My New Normal Espresso
In early March I acquired the most amazing coffee press. It’s called Espro, works like a French press and also doubles as a thermos. I can brew the perfect cup of coffee and travel with it.
Lock-down has been okay with good coffee as long as we have the grounds.
My desk looks out with a southwest view of mountain and sky, and a church spire half hidden by trees. Being a distance education student I am often at this same desk, coffee nearby.
I used to be seen more frequently in coffee shops when all was well in society…or at least when things were status quo.
It’s a new normal espresso, one taken at home with the creek rolling by. But I do miss the coffee shop hangouts of the old norm.
The Subtle Changes
It’s the active bustle of public social life that is the reason I like working in kitchens, farmers markets, and a quiet seat in a crowded room. No longer do community steam room discussions or chance encounters at a pot luck happen.
The view hasn’t changed much during this time of self-isolation, but the world certainly has. Or at least our behaviours have.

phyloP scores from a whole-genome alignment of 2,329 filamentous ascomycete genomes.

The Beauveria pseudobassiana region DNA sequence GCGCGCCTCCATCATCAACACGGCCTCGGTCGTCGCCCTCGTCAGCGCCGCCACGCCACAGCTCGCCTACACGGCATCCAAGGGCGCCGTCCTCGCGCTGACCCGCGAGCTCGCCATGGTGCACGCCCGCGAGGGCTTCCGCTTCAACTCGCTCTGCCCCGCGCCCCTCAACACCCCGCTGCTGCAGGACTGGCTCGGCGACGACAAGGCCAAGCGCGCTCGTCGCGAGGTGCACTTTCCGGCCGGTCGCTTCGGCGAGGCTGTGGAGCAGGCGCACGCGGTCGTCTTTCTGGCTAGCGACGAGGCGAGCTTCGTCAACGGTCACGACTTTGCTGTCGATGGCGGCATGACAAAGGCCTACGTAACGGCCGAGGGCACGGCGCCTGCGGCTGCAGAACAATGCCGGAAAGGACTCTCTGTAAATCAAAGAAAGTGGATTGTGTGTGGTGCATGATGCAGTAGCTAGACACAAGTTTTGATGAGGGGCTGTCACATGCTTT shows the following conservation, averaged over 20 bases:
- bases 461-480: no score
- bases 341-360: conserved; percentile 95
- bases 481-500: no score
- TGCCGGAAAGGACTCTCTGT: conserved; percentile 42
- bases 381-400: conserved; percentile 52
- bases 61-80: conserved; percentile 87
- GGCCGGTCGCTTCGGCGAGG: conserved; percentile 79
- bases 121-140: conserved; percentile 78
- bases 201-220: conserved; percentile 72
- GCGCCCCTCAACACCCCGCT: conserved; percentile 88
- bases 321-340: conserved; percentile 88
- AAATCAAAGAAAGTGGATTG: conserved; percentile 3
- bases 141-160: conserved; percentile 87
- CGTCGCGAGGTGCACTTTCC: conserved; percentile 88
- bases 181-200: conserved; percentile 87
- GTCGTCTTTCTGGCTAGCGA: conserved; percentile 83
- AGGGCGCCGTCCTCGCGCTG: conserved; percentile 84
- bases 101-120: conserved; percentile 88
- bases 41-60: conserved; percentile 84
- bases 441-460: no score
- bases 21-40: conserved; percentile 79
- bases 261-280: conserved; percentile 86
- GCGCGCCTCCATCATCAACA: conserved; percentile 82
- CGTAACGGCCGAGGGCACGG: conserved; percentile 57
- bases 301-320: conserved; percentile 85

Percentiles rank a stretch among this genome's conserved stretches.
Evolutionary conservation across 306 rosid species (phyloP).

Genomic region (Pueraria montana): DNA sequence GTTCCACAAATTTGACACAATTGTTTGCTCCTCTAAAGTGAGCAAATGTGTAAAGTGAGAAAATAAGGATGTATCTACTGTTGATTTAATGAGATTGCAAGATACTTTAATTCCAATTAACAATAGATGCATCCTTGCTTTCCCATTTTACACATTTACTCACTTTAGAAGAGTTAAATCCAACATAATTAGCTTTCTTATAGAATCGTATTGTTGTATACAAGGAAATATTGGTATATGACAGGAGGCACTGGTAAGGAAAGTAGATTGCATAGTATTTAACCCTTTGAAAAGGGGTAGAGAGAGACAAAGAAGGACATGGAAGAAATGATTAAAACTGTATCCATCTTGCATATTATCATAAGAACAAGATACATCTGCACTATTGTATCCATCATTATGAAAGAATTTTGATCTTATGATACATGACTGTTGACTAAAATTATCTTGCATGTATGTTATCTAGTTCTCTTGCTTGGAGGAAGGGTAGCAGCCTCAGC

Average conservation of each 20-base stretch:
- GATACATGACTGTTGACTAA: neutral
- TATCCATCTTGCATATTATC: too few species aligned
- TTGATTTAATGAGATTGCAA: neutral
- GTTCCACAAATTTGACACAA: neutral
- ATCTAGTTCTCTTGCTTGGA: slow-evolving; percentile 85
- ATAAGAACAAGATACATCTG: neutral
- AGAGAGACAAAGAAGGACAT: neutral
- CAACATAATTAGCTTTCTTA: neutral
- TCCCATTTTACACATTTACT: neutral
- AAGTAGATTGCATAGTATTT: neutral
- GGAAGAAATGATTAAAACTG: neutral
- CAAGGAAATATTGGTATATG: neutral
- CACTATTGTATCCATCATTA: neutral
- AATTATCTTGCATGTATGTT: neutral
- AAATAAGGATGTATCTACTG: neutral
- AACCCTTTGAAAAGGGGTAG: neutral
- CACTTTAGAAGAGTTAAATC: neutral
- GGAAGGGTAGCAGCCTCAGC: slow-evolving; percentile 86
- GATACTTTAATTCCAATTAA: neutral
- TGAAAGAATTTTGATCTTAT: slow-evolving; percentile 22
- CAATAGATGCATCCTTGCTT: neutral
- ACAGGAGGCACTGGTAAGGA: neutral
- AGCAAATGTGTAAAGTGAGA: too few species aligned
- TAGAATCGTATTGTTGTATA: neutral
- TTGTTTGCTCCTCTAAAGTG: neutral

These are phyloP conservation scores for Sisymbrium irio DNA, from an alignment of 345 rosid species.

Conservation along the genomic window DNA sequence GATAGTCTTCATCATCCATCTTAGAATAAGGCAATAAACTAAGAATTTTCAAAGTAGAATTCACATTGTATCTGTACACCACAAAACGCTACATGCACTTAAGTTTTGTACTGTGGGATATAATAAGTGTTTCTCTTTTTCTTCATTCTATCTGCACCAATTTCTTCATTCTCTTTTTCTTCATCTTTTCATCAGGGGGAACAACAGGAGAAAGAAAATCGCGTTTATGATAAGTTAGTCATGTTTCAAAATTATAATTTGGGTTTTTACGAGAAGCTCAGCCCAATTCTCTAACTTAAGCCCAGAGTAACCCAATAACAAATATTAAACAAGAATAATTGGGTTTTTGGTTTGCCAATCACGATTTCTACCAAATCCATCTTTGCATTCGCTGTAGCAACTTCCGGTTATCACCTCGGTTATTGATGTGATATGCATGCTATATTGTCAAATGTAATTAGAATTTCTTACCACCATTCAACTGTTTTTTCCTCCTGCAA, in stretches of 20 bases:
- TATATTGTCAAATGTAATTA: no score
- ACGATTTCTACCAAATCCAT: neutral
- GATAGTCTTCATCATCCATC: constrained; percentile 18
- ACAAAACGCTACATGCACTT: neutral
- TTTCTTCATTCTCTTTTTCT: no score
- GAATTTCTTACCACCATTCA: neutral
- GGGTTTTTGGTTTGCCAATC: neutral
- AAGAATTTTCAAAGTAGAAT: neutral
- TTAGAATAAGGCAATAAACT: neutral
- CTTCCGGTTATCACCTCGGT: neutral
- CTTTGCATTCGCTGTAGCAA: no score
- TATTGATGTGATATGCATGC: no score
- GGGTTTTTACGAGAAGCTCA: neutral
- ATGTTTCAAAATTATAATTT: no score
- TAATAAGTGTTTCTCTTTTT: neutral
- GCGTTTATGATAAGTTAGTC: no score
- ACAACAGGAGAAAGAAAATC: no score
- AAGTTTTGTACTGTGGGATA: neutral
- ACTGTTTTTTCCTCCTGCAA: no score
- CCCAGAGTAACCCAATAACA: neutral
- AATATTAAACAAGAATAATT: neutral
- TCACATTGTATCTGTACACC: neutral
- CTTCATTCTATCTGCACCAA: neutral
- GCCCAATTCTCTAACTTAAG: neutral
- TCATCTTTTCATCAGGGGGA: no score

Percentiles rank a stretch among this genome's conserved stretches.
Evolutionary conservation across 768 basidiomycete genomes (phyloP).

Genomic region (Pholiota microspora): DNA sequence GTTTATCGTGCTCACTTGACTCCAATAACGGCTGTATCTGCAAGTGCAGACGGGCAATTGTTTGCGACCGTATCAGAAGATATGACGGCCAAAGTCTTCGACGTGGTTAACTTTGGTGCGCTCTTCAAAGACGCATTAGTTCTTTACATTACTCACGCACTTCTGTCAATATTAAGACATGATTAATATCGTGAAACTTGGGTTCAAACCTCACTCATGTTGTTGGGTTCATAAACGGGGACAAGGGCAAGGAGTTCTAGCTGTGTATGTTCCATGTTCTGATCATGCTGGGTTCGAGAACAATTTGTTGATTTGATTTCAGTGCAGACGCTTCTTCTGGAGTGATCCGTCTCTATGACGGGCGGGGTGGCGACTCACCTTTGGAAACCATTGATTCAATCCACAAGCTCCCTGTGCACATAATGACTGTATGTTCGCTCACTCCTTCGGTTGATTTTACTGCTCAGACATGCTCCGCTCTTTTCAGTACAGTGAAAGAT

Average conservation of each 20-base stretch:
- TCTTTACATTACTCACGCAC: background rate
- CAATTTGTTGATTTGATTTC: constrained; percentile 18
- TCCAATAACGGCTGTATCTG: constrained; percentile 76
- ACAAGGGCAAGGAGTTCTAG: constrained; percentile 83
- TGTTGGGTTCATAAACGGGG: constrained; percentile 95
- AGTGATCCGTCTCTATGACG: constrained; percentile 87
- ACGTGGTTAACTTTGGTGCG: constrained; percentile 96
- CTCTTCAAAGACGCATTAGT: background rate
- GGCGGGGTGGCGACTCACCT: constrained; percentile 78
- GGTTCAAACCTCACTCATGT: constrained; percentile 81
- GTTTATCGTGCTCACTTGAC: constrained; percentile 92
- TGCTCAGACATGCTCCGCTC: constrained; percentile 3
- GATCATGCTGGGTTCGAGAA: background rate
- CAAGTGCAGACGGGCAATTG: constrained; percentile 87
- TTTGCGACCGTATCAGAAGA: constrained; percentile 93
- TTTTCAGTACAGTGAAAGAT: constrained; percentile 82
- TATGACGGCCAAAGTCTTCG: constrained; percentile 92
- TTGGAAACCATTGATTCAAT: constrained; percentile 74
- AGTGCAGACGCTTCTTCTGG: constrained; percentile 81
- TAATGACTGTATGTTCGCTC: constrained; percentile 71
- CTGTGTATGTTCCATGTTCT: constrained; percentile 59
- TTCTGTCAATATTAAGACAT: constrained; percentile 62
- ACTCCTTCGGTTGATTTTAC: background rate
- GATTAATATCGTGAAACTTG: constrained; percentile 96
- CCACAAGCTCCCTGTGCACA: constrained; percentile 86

I wore a mask and goggles today while working with seniors. Somehow, I missed being able to smile back.
We just kind of gazed at each other, and spoke very loudly. I try and smile with my eyes.
Coffee shops are open, but resemble street intersections, complete with “do not walk” and “one way only” signs.
“Are you hugging?” is a phrase that I hear people say, as if the expressions of love has become taboo in our circumstance.
A world without hugging
It’s still amazing to me how quickly our whole culture has shifted, but like gas prices, which seem quick to go up and are slow to return to “normal” (if ever there was), I presume our return to pre-pandemic ways will be gradual, if ever our way of life does return.
What would be tragic, in my view, is if we harbour ongoing hesitation about social contact past the end of this viral outbreak.
My friend said that this is the “summer of hugs” if come November we again reduce the size of our social contact circle.
There are other aspects of human life that I would not want to dispense with.
It is that irreplaceable gift of contact that must remain part of anything which we call normal.